Always be on the lookout for apples. People have been planting them a long long time. We've encountered large wild apples growing by Cherry Creek Campground in the Gila; off the Guadalupe River in the Jemez region of northern New Mexico; at the top of Frozen Head Peak in Tennessee; off the side of the road up on Pigeon Mountain, Georgia . . . they're everywhere. And just as good as store-bought apples, if not better.
On to the greens.
The henbit is everywhere. Just look at this strip of henbit beside the road:
There's an understory of young chickweed beneath it which makes it so lush.
Here's the henbit along the wall:
You can eat the entire thing. Very mild, sweet, grassy. I like to pick the tops off rather than eat the stems. I do the same with chickweed.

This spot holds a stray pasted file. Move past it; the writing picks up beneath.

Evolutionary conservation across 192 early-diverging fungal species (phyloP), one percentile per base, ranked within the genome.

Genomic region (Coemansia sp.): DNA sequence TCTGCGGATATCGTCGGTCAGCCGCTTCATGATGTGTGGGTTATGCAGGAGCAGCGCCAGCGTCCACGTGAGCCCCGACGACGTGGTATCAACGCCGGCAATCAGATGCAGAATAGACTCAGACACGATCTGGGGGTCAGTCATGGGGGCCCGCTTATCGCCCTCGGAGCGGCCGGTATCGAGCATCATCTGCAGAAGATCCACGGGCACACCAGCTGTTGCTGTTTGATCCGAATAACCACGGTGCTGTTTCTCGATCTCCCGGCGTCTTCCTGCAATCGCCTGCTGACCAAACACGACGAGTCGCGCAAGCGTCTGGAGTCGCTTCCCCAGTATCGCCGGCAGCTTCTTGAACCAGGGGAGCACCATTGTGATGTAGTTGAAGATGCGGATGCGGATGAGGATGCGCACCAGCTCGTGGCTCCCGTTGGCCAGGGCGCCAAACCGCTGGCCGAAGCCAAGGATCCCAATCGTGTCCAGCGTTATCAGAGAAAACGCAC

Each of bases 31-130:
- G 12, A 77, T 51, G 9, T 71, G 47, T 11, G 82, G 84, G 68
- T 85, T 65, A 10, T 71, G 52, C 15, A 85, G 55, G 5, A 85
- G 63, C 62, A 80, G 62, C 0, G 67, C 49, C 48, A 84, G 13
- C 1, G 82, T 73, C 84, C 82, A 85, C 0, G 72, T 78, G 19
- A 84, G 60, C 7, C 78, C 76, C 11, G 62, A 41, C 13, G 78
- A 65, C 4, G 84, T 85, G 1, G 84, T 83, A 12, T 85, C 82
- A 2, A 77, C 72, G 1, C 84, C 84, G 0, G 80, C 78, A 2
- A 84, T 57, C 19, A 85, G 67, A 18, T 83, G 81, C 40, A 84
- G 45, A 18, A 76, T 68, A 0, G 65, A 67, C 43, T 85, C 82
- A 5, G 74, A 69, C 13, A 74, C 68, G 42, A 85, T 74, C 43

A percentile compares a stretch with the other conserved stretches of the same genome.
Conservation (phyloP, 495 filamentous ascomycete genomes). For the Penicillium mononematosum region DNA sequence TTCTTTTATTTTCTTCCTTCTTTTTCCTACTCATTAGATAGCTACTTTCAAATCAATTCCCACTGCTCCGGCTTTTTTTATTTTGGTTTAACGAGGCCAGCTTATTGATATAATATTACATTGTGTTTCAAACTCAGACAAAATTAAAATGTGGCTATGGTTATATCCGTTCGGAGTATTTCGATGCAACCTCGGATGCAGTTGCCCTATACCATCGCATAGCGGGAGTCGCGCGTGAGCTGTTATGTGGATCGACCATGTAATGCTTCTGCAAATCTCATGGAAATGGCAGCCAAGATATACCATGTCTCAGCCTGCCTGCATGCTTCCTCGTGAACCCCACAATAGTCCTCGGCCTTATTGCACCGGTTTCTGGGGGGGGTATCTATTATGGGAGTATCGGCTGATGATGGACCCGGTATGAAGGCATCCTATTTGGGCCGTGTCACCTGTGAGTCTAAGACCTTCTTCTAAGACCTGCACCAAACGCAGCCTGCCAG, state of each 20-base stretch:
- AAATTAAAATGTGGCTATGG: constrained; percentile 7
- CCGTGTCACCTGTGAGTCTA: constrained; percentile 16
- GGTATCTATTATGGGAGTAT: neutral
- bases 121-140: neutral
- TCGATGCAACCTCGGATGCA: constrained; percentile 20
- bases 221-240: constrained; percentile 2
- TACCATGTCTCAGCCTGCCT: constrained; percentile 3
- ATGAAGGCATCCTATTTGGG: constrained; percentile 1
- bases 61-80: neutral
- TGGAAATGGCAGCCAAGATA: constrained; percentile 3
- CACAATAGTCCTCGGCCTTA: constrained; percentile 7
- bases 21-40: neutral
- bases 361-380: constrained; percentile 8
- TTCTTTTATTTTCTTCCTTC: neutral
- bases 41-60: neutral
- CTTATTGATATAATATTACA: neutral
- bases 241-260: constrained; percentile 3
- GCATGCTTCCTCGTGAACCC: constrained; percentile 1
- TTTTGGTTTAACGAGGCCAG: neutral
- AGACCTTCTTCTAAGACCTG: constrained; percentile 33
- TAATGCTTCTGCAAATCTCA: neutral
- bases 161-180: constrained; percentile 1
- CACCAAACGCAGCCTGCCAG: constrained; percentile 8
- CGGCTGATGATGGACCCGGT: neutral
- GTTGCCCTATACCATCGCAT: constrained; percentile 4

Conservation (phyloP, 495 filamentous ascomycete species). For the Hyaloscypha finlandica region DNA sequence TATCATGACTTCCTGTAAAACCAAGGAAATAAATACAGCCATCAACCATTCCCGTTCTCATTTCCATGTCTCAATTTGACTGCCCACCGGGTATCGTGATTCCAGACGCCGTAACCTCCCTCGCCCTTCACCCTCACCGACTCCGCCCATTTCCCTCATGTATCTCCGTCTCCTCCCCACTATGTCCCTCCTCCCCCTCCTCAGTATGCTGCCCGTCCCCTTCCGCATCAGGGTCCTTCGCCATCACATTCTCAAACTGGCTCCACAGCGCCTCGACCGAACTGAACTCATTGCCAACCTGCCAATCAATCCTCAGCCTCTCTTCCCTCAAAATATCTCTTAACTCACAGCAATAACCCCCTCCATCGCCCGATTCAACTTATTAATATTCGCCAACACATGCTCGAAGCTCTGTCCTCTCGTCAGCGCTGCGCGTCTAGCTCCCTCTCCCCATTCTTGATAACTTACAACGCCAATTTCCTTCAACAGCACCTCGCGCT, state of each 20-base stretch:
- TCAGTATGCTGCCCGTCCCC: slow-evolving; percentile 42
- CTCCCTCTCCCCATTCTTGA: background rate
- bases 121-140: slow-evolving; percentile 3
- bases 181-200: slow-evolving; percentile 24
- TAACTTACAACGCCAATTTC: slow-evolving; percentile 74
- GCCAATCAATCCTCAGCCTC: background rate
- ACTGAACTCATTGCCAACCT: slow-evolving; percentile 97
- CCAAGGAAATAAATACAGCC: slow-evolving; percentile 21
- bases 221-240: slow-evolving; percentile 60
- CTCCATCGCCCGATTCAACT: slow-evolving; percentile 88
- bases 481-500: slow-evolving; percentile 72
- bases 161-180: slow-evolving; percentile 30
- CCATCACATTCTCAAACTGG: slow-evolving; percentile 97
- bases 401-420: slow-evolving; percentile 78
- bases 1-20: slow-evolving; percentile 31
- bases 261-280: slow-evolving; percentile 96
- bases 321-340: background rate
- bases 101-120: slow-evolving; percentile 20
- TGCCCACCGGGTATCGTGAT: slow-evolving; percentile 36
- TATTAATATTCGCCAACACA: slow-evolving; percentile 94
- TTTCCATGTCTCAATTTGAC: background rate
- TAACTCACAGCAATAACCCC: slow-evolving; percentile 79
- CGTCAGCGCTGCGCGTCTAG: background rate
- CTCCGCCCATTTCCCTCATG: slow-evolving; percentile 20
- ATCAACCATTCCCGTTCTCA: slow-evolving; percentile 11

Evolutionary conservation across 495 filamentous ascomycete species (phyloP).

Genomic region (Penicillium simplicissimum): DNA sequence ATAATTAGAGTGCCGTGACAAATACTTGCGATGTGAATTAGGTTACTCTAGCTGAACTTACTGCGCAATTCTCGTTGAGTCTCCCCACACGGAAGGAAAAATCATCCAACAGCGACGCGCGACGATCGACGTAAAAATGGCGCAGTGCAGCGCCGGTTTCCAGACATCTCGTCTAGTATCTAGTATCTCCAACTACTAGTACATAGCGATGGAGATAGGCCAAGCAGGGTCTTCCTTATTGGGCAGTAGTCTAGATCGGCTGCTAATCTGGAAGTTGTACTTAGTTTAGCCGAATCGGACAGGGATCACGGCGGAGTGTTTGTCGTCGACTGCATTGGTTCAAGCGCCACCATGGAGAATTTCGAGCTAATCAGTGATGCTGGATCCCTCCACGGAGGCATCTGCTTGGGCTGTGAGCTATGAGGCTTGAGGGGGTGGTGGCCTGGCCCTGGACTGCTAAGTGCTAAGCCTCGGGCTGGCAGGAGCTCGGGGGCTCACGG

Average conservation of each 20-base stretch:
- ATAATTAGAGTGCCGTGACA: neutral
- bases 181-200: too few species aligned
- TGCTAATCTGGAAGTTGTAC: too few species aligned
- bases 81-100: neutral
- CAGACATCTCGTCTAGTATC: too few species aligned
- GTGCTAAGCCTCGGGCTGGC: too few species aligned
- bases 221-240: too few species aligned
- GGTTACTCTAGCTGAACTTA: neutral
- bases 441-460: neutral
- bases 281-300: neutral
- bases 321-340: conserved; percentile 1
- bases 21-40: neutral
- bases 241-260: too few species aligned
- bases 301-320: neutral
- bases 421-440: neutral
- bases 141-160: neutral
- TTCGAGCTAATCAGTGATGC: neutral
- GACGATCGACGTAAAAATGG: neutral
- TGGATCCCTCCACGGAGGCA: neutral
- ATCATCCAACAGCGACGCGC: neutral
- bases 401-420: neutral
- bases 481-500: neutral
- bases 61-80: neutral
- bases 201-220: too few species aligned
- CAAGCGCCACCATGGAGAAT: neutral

Here's some young mouse-eared chickweed along the same wall:
There isn't a lawn without chickweed and it's excellent. The 'star' chickweed is taller and lacks the down of mouse-eared chickweed . . . so it's superior. It is a very very common weed. You can pick buckets of it.
Here's some wood sorrel (oxalis) along the same wall:
This is the small cosmopolitan variety with yellow flowers. An excellent sour taste. If you live in the Appalachians, look for the native variety of this plant that gets 2' feet high. Yellow flowers also - but huge. Very tasty, another favorite. Wood sorrel is another plant you'll find everywhere. It's clover-like leaves are unmistakable.
I also found some cress: